Holden goes back to the future to restore the car that kicked-off their obsession with unique concept vehicles.
A dedicated team of Holden designers and engineers have painstakingly restored the company's very first concept car back to its former glory, which at the time of its creation was considered a futuristic research vehicle. Codenamed the RD 001, The Hurricane is a mid-engine, rear-wheel drive 2-seater sports car incorporating an astonishing array of innovative features and technology most of which was way ahead of its time.
Electronic digital instrument displays, automatic temperature control a/c, station-seeking radio, rear vision camera and an automated route finder were all features that wowed spectators and stole headlines as it debuted 42 years ago at the 1969 Melbourne Motor Show. The remarkable foresight Holden demonstrated at the time is evidenced by the fact that many of the technologies have only recently made their way into mass production. Michael Simcoe, Executive Director of GMIO Design said: "At Holden we have always prided ourselves on our ability to look into the future through our concept cars.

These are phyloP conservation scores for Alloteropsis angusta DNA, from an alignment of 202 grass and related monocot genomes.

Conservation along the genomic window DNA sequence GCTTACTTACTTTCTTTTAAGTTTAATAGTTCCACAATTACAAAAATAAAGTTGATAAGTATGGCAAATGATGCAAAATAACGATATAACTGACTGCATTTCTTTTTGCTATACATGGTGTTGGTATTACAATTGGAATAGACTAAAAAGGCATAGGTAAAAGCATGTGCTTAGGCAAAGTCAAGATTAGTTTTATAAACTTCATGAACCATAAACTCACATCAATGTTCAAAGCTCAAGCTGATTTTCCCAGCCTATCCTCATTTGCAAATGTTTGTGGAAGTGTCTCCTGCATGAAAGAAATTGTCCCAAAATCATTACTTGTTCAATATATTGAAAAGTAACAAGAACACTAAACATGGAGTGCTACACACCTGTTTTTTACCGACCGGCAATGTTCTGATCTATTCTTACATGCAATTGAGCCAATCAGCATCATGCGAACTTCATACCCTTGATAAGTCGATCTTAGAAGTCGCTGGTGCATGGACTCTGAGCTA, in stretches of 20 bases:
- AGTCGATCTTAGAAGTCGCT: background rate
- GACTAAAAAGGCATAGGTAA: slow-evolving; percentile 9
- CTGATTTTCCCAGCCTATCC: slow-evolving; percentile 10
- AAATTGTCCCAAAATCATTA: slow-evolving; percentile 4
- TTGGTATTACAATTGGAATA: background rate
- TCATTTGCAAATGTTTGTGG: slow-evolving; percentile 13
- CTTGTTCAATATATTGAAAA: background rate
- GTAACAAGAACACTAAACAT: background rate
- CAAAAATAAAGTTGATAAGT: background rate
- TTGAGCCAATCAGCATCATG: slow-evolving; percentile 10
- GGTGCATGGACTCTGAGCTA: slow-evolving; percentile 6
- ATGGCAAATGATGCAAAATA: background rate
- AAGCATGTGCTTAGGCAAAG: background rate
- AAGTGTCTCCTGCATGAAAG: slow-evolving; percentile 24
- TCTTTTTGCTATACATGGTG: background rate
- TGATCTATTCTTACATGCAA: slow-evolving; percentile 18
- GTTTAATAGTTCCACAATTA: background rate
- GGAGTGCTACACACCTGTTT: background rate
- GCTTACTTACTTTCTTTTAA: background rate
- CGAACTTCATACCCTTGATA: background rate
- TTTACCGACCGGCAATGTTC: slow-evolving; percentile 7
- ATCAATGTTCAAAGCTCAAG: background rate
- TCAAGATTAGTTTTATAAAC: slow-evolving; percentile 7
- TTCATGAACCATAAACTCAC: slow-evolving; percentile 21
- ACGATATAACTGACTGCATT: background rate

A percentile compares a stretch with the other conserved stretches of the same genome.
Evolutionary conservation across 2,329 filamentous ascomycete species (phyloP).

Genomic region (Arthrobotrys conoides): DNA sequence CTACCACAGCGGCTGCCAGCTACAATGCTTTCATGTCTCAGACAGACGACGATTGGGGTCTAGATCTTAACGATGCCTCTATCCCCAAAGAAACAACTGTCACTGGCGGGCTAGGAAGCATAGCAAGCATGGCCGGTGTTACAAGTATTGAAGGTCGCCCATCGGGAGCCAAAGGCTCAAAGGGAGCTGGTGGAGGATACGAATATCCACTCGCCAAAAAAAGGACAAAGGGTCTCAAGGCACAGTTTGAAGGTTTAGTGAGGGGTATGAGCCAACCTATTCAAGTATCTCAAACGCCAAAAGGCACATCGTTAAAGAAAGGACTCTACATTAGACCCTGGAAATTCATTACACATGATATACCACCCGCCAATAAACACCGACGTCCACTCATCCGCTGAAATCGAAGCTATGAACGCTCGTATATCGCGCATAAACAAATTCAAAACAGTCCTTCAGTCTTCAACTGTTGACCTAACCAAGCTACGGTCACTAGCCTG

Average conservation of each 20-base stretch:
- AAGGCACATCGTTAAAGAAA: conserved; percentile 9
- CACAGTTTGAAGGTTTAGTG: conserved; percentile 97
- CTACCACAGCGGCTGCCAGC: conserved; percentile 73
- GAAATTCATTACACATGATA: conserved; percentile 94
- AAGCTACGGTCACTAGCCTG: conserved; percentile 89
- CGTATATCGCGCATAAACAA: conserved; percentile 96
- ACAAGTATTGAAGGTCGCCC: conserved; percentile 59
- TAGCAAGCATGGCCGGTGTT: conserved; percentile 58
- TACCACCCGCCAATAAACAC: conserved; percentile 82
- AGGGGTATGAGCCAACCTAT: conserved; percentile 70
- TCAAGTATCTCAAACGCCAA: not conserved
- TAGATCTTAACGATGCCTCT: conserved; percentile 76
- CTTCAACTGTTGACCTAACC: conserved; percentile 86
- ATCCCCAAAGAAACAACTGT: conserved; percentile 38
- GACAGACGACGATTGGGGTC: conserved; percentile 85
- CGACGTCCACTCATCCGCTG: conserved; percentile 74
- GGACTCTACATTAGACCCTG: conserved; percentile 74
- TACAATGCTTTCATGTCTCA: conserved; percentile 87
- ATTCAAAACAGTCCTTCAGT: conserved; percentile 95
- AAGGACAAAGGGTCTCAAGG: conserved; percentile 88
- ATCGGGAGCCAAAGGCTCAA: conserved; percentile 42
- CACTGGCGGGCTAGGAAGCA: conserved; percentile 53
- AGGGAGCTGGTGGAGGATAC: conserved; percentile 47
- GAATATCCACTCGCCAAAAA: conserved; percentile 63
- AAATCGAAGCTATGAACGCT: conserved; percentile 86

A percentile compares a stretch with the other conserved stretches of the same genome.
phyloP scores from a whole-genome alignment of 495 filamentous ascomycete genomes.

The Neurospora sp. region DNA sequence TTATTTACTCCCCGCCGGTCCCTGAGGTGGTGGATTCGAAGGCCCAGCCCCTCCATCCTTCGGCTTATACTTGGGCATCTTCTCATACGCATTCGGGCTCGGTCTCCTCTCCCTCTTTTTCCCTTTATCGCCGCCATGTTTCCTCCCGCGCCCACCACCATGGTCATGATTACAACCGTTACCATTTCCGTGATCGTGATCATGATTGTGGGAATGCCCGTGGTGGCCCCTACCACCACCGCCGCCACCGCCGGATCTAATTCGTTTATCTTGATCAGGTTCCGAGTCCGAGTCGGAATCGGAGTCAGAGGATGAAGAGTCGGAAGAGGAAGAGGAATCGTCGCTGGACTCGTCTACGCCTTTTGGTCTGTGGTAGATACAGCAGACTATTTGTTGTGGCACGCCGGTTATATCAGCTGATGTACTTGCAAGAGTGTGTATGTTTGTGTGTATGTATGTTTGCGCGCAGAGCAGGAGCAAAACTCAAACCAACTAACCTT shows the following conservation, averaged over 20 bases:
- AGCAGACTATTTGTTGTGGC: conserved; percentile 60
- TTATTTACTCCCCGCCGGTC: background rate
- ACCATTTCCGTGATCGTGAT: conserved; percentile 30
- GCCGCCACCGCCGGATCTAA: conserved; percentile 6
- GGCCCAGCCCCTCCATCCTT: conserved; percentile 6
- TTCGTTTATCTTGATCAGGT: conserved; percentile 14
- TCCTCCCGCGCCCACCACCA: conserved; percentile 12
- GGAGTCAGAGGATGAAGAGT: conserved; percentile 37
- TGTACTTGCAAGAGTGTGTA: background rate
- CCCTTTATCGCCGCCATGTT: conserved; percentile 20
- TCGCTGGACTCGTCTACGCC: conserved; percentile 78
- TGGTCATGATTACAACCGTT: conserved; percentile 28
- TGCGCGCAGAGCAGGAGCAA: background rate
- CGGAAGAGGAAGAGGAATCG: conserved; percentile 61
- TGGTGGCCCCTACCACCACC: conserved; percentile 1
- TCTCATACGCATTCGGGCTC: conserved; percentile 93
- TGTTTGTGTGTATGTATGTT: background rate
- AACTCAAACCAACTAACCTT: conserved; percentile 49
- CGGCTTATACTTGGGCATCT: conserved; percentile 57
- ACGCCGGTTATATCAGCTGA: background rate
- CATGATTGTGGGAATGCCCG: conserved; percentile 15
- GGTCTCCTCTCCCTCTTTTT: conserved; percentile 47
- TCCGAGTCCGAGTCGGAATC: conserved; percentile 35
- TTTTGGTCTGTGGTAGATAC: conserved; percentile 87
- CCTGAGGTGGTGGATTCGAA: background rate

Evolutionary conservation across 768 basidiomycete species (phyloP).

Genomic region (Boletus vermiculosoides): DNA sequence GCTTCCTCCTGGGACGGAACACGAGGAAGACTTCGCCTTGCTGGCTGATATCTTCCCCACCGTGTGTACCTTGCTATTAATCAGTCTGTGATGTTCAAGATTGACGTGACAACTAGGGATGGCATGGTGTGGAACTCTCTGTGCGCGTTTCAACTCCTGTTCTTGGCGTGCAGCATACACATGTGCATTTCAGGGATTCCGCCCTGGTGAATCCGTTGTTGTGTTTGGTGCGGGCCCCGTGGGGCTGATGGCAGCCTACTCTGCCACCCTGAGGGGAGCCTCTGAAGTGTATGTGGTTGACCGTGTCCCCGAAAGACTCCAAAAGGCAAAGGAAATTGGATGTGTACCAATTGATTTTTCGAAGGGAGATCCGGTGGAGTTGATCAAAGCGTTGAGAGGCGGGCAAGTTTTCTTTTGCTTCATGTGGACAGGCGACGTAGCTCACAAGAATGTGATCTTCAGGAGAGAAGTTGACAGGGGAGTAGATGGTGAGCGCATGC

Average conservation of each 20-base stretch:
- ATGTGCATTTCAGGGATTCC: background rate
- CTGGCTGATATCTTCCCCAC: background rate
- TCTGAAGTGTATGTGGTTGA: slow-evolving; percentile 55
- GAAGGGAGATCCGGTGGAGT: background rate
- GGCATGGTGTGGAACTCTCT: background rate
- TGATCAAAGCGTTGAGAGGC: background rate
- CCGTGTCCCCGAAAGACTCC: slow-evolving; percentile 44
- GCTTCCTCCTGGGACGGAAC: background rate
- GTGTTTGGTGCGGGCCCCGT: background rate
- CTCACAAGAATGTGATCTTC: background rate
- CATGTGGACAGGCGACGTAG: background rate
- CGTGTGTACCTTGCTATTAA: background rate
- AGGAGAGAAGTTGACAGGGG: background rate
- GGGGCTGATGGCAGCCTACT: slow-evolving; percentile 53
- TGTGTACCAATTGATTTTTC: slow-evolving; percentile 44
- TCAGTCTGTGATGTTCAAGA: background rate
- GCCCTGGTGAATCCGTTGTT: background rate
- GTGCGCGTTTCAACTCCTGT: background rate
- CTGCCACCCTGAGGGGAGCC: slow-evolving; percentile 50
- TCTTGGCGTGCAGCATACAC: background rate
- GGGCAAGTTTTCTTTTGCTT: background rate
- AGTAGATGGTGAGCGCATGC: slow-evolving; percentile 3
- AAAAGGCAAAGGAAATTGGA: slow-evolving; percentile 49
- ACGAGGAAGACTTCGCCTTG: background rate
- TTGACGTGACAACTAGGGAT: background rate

"It's amazing to think that the features we take for granted today were born out of creative minds over 40 years ago." Powered by an experimental 4.2-liter V8 producing 262hp courtesy of some advanced design components such as a 4-barrel carburetor, the Hurricane is as swift as it is sexy, and even just getting into the car is a unique experience.
For starters, there are no doors in the conventional sense as a hydraulically-powered canopy opens upwards and forward over the front wheels. Twin 'astronaut type' power-elevating seats rise up and pivot forward and occupants are lowered into a semi-reclining position before the roof closes over their heads. Thousands of man hours have been spent restoring the RD 001, a project that began back in 2006. Paul Clarke, who managed the restoration said: "The Hurricane plays a crucial role in Holden's story and the company has such a great sense of history and heritage that it was very important to bring RD 001 back to life."
This they have done with outstanding attention to detail, and the public will get to marvel at this important motoring specimen when it displays at the Melbourne's classic car show Motorclassica from 21 - 23 October.